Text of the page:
Note that the above algorithm deals with extracting the intensity profile of the mode. Higher order modes in fibers also contain unique phase profiles. For example the two lobes of the LP_{11 }mode have a pi phase difference between them. The phase difference between the modes is readily obtainable from the data from the Fourier transform. Consequently by simply Fourier transforming the optical spectra at each x-y point and making note of the phase at a given Fourier frequency, phase images of higher order modes can be obtained.
A generalized measurement setup may be described as basically that shown in
Polarization overlap at the detector is desirable. A polarizer in the beam forces polarization overlap. If the modes are not already co-polarized, measurements may be made with two different alignments of the polarizer to quantify the MPI and relative polarizations of the modes.
In the experiments described above, a single-mode fiber was used as a spatial filter. Alternatively, a pinhole with imaging optics to couple the light from the pinhole to the OSA may be used.
A variety of alternatives exist for the combination of broadband optical source and detector. For characterization of long fibers it may be useful to operate the method in the electrical domain, with a DFB laser as a broadband source (for example) and a photodiode plus RF electrical spectrum analyzer to obtain frequency resolution. A laser with frequency tunability coupled with a power meter or photodetector provides broadband operation and high frequency resolution. For even simpler operation, a tunable laser broadband source plus a camera, such as a CCD, provides a simple setup and allows for elimination of the scanning spatial filter. Other alternative arrangements are:
In the technique described above the multi-mode fiber to be characterized functions as an interferometer in which low powers in unwanted modes are generated at a few discrete scattering points such as at splices or at the launch into the fiber. Because the measurement relies on a well defined Fourier peak it is dependant on discrete multi-path interference (MPI). MPI is defined as the ratio of power between two modes in a dB scale. The technique is most effective when multiple higher order modes are generated by scattering at a few discrete sites in the fiber under test, for example, at splices or at the insertion point of the fiber. Another aspect, however, is distributed MPI, in which modes are generated through scattering continuously along the fiber length. Distributed MPI can also be quantified with this technique, and is identifiable as it creates a broad plateau in the frequency spectrum for the mode beats, rather than the sharp peak caused by discrete scattering. Incoherent light, such as that produced by ASE in an amplifier, may also be more difficult to quantify by the measurement described above. To address this, the method may be modified by quantifying the coherence of the fundamental mode of the fiber.
Multimode fiber that is the subject of the foregoing description can be recognized as generally having a relatively large core diameter, typically greater than 10 microns. This property distinguishes the optical fiber from single mode optical fiber that typically has a core diameter of 6 microns or less. A multi-mode optical fiber in the context of the invention is an optical fiber that supports more than one transverse mode. The optical fiber under test should have a length sufficient for the propagating modes to stabilize and interfere with one another.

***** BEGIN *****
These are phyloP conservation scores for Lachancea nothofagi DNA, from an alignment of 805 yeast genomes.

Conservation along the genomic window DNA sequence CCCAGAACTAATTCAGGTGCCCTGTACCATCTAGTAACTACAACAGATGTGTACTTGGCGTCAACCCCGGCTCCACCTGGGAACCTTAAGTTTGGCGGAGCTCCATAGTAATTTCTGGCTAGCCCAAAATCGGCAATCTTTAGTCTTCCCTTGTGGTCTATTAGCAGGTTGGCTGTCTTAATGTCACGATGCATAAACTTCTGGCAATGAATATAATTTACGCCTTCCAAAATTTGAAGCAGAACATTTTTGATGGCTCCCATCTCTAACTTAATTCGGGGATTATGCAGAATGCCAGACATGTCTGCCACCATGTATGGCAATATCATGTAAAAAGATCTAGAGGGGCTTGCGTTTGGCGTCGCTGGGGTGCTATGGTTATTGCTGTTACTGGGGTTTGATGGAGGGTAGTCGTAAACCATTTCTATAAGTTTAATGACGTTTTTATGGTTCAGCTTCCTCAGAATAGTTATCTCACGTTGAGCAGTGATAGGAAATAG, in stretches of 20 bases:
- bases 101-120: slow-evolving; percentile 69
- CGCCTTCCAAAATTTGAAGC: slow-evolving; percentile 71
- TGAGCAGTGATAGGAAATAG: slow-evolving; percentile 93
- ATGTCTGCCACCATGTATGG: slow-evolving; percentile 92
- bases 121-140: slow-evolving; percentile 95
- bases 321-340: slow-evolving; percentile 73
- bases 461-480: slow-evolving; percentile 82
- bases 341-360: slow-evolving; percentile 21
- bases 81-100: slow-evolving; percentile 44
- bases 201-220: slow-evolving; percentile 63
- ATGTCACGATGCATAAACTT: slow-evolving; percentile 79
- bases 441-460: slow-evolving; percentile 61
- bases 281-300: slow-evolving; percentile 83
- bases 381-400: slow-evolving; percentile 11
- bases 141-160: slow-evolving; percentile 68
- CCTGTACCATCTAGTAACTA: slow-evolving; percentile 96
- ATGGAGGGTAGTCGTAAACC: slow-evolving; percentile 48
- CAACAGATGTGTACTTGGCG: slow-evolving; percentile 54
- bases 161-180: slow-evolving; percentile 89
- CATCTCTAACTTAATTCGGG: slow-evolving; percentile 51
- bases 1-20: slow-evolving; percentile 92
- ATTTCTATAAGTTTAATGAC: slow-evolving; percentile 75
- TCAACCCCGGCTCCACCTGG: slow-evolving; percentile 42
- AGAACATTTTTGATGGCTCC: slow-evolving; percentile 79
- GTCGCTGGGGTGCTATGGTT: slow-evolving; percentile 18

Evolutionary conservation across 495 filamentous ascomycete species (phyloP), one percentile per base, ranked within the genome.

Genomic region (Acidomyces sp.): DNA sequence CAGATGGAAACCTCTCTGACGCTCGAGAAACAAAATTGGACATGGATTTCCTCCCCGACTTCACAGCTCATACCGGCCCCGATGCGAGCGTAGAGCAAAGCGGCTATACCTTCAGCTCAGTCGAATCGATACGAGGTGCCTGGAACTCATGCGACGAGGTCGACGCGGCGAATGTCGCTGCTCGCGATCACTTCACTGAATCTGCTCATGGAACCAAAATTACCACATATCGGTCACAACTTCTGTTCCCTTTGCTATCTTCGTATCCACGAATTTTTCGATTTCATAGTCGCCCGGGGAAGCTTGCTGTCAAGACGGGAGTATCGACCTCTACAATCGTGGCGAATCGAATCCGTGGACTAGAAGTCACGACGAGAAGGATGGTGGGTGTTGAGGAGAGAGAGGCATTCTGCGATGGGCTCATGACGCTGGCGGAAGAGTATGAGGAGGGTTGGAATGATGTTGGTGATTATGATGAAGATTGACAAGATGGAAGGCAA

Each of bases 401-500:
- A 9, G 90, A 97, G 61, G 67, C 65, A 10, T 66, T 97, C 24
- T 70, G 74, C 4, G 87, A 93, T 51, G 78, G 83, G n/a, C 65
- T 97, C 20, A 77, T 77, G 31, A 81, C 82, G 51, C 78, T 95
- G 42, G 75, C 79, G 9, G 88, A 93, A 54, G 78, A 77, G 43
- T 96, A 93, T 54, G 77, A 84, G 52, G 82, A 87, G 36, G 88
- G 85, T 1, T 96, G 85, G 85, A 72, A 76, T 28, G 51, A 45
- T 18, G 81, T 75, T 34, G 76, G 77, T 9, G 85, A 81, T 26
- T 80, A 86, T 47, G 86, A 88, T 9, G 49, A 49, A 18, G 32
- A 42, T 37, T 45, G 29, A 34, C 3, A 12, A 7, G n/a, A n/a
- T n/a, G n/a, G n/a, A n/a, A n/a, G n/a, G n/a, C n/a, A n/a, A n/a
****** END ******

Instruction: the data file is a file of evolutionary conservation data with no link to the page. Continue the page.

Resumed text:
Light propagating in an optical fiber generates a group delay difference between the modes which have a beat frequency in the optical spectral equal to 1/(group delay difference). The optical fiber length should be long enough to produce a beat frequency which is at half the optical bandwidth of the source being used. The optical fiber length should be short enough that the beat frequency is at least twice the resolution bandwidth of the optical detector being used.
A broadband source is defined as a light source having a wavelength broader than at least twice the beat frequency of the group delay difference to be characterized. The beat frequency between the modes is determined as 1/(difference in group delay between the modes).
The invention has been described in the context of optical fibers, and this context is expected to be the most relevant in commercial practice. However, the principles apply to other forms of optical waveguides, for example, waveguides in planar optical integrated circuits.
In summary the method of the invention involves the steps of passing light from a broadband source through a length of multi-mode waveguide under test to produce an output test beam, focusing a portion of the test beam onto the input of a single mode fiber, and analyzing the output of the single mode fiber using a photodetector. The portion of the test beam is generated by scanning the test beam in the x-y plane, with the x-y plane approximately normal to the direction of the test beam.
In concluding the detailed description, it should be noted that it will be obvious to those skilled in the art that many variations and modifications may be made to the preferred embodiment without substantial departure from the principles of the present invention. All such variations, modifications and equivalents are intended to be included herein as being within the scope of the present invention, as set forth in the claims.
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Citing Patent | Filing date | Publication date | Applicant | Title |
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US8867028 | Oct 19, 2012 | Oct 21, 2014 | Interfiber Analysis, LLC | System and/or method for measuring waveguide modes |
US20140098361 * | Oct 8, 2013 | Apr 10, 2014 | Ofs Fitel, Llc | Measuring modal content of multi-moded fibers |
U.S. Classification | 356/73.1 |
International Classification | G01N21/00 |
Cooperative Classification | G01M11/335, G01M11/331 |
European Classification | G01M11/33D, G01M11/33A |
Date | Code | Event | Description |
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Oct 14, 2008 | AS | Assignment | Owner name: FURUKAWA ELECTRIC NORTH AMERICA, GEORGIA Free format text: ASSIGNMENT OF ASSIGNORS INTEREST;ASSIGNORS:KRISTENSEN, PAUL;NICHOLSON, JEFFREY W.;RAMACHANDRAN, SIDDHARTH;AND OTHERS;REEL/FRAME:021704/0790;SIGNING DATES FROM 20080618 TO 20081009 Owner name: FURUKAWA ELECTRIC NORTH AMERICA, GEORGIA Free format text: ASSIGNMENT OF ASSIGNORS INTEREST;ASSIGNORS:KRISTENSEN, PAUL;NICHOLSON, JEFFREY W.;RAMACHANDRAN, SIDDHARTH;AND OTHERS;SIGNING DATES FROM 20080618 TO 20081009;REEL/FRAME:021704/0790 |
Apr 28, 2014 | FPAY | Fee payment | Year of fee payment: 4 |
Apr 28, 2014 | SULP | Surcharge for late payment |